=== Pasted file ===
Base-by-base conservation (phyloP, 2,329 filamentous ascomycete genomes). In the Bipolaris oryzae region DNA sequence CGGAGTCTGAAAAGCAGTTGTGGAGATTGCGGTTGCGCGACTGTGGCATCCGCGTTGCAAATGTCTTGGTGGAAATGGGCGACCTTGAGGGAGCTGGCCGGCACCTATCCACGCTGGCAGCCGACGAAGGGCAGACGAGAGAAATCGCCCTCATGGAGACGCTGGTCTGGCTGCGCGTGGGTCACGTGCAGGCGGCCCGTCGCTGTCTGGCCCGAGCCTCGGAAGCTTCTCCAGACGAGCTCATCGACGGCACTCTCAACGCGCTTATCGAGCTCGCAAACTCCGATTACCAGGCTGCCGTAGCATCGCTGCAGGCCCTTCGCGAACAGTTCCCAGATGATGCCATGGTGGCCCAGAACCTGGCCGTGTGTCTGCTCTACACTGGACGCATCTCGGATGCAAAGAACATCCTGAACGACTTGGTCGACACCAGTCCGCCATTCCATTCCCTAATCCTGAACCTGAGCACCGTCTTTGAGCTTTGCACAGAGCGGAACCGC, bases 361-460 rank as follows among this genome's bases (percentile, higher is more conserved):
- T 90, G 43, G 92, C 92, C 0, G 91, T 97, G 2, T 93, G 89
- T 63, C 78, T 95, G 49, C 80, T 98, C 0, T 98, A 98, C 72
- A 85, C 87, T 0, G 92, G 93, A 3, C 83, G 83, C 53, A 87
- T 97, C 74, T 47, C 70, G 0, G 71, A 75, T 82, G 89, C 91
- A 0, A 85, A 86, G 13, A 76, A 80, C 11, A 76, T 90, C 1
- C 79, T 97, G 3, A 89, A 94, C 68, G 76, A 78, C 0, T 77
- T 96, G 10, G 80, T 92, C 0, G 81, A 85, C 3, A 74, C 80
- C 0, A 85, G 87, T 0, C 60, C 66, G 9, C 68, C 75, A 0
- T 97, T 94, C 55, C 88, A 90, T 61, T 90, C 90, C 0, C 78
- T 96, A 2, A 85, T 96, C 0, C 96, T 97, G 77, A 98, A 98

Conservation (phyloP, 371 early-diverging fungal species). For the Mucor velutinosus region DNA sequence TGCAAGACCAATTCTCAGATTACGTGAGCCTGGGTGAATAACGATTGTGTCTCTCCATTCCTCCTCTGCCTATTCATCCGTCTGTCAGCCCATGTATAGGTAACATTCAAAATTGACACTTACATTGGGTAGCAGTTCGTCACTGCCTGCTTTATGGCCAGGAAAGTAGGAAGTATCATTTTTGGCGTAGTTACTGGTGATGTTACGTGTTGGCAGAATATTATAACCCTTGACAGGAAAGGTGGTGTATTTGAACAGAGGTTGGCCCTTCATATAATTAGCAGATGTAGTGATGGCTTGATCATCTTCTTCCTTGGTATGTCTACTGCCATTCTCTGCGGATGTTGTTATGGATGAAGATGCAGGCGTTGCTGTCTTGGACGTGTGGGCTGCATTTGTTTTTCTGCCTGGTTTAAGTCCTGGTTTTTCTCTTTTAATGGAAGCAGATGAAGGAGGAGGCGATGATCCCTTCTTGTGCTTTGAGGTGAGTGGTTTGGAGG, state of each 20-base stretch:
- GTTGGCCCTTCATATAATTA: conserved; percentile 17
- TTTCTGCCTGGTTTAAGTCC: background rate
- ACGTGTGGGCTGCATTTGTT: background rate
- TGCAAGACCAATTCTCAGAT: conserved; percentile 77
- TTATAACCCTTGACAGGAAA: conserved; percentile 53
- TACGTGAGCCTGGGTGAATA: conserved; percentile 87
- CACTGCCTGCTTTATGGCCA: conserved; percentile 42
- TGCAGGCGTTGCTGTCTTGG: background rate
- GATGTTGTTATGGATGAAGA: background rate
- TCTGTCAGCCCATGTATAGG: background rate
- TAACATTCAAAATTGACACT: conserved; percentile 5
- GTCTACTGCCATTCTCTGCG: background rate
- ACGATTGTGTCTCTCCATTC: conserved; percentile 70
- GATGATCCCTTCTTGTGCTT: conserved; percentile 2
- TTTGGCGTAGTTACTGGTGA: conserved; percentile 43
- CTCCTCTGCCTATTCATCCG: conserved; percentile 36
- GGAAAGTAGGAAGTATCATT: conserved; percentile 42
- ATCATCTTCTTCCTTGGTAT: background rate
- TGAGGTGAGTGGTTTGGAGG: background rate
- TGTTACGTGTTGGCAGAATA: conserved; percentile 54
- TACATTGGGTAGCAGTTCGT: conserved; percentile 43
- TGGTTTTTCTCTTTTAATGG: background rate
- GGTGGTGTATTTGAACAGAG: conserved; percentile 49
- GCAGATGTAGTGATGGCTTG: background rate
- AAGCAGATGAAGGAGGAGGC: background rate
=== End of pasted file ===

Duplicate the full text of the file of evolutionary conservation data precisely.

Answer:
Base-by-base conservation (phyloP, 2,329 filamentous ascomycete genomes). In the Bipolaris oryzae region DNA sequence CGGAGTCTGAAAAGCAGTTGTGGAGATTGCGGTTGCGCGACTGTGGCATCCGCGTTGCAAATGTCTTGGTGGAAATGGGCGACCTTGAGGGAGCTGGCCGGCACCTATCCACGCTGGCAGCCGACGAAGGGCAGACGAGAGAAATCGCCCTCATGGAGACGCTGGTCTGGCTGCGCGTGGGTCACGTGCAGGCGGCCCGTCGCTGTCTGGCCCGAGCCTCGGAAGCTTCTCCAGACGAGCTCATCGACGGCACTCTCAACGCGCTTATCGAGCTCGCAAACTCCGATTACCAGGCTGCCGTAGCATCGCTGCAGGCCCTTCGCGAACAGTTCCCAGATGATGCCATGGTGGCCCAGAACCTGGCCGTGTGTCTGCTCTACACTGGACGCATCTCGGATGCAAAGAACATCCTGAACGACTTGGTCGACACCAGTCCGCCATTCCATTCCCTAATCCTGAACCTGAGCACCGTCTTTGAGCTTTGCACAGAGCGGAACCGC, bases 361-460 rank as follows among this genome's bases (percentile, higher is more conserved):
- T 90, G 43, G 92, C 92, C 0, G 91, T 97, G 2, T 93, G 89
- T 63, C 78, T 95, G 49, C 80, T 98, C 0, T 98, A 98, C 72
- A 85, C 87, T 0, G 92, G 93, A 3, C 83, G 83, C 53, A 87
- T 97, C 74, T 47, C 70, G 0, G 71, A 75, T 82, G 89, C 91
- A 0, A 85, A 86, G 13, A 76, A 80, C 11, A 76, T 90, C 1
- C 79, T 97, G 3, A 89, A 94, C 68, G 76, A 78, C 0, T 77
- T 96, G 10, G 80, T 92, C 0, G 81, A 85, C 3, A 74, C 80
- C 0, A 85, G 87, T 0, C 60, C 66, G 9, C 68, C 75, A 0
- T 97, T 94, C 55, C 88, A 90, T 61, T 90, C 90, C 0, C 78
- T 96, A 2, A 85, T 96, C 0, C 96, T 97, G 77, A 98, A 98

Conservation (phyloP, 371 early-diverging fungal species). For the Mucor velutinosus region DNA sequence TGCAAGACCAATTCTCAGATTACGTGAGCCTGGGTGAATAACGATTGTGTCTCTCCATTCCTCCTCTGCCTATTCATCCGTCTGTCAGCCCATGTATAGGTAACATTCAAAATTGACACTTACATTGGGTAGCAGTTCGTCACTGCCTGCTTTATGGCCAGGAAAGTAGGAAGTATCATTTTTGGCGTAGTTACTGGTGATGTTACGTGTTGGCAGAATATTATAACCCTTGACAGGAAAGGTGGTGTATTTGAACAGAGGTTGGCCCTTCATATAATTAGCAGATGTAGTGATGGCTTGATCATCTTCTTCCTTGGTATGTCTACTGCCATTCTCTGCGGATGTTGTTATGGATGAAGATGCAGGCGTTGCTGTCTTGGACGTGTGGGCTGCATTTGTTTTTCTGCCTGGTTTAAGTCCTGGTTTTTCTCTTTTAATGGAAGCAGATGAAGGAGGAGGCGATGATCCCTTCTTGTGCTTTGAGGTGAGTGGTTTGGAGG, state of each 20-base stretch:
- GTTGGCCCTTCATATAATTA: conserved; percentile 17
- TTTCTGCCTGGTTTAAGTCC: background rate
- ACGTGTGGGCTGCATTTGTT: background rate
- TGCAAGACCAATTCTCAGAT: conserved; percentile 77
- TTATAACCCTTGACAGGAAA: conserved; percentile 53
- TACGTGAGCCTGGGTGAATA: conserved; percentile 87
- CACTGCCTGCTTTATGGCCA: conserved; percentile 42
- TGCAGGCGTTGCTGTCTTGG: background rate
- GATGTTGTTATGGATGAAGA: background rate
- TCTGTCAGCCCATGTATAGG: background rate
- TAACATTCAAAATTGACACT: conserved; percentile 5
- GTCTACTGCCATTCTCTGCG: background rate
- ACGATTGTGTCTCTCCATTC: conserved; percentile 70
- GATGATCCCTTCTTGTGCTT: conserved; percentile 2
- TTTGGCGTAGTTACTGGTGA: conserved; percentile 43
- CTCCTCTGCCTATTCATCCG: conserved; percentile 36
- GGAAAGTAGGAAGTATCATT: conserved; percentile 42
- ATCATCTTCTTCCTTGGTAT: background rate
- TGAGGTGAGTGGTTTGGAGG: background rate
- TGTTACGTGTTGGCAGAATA: conserved; percentile 54
- TACATTGGGTAGCAGTTCGT: conserved; percentile 43
- TGGTTTTTCTCTTTTAATGG: background rate
- GGTGGTGTATTTGAACAGAG: conserved; percentile 49
- GCAGATGTAGTGATGGCTTG: background rate
- AAGCAGATGAAGGAGGAGGC: background rate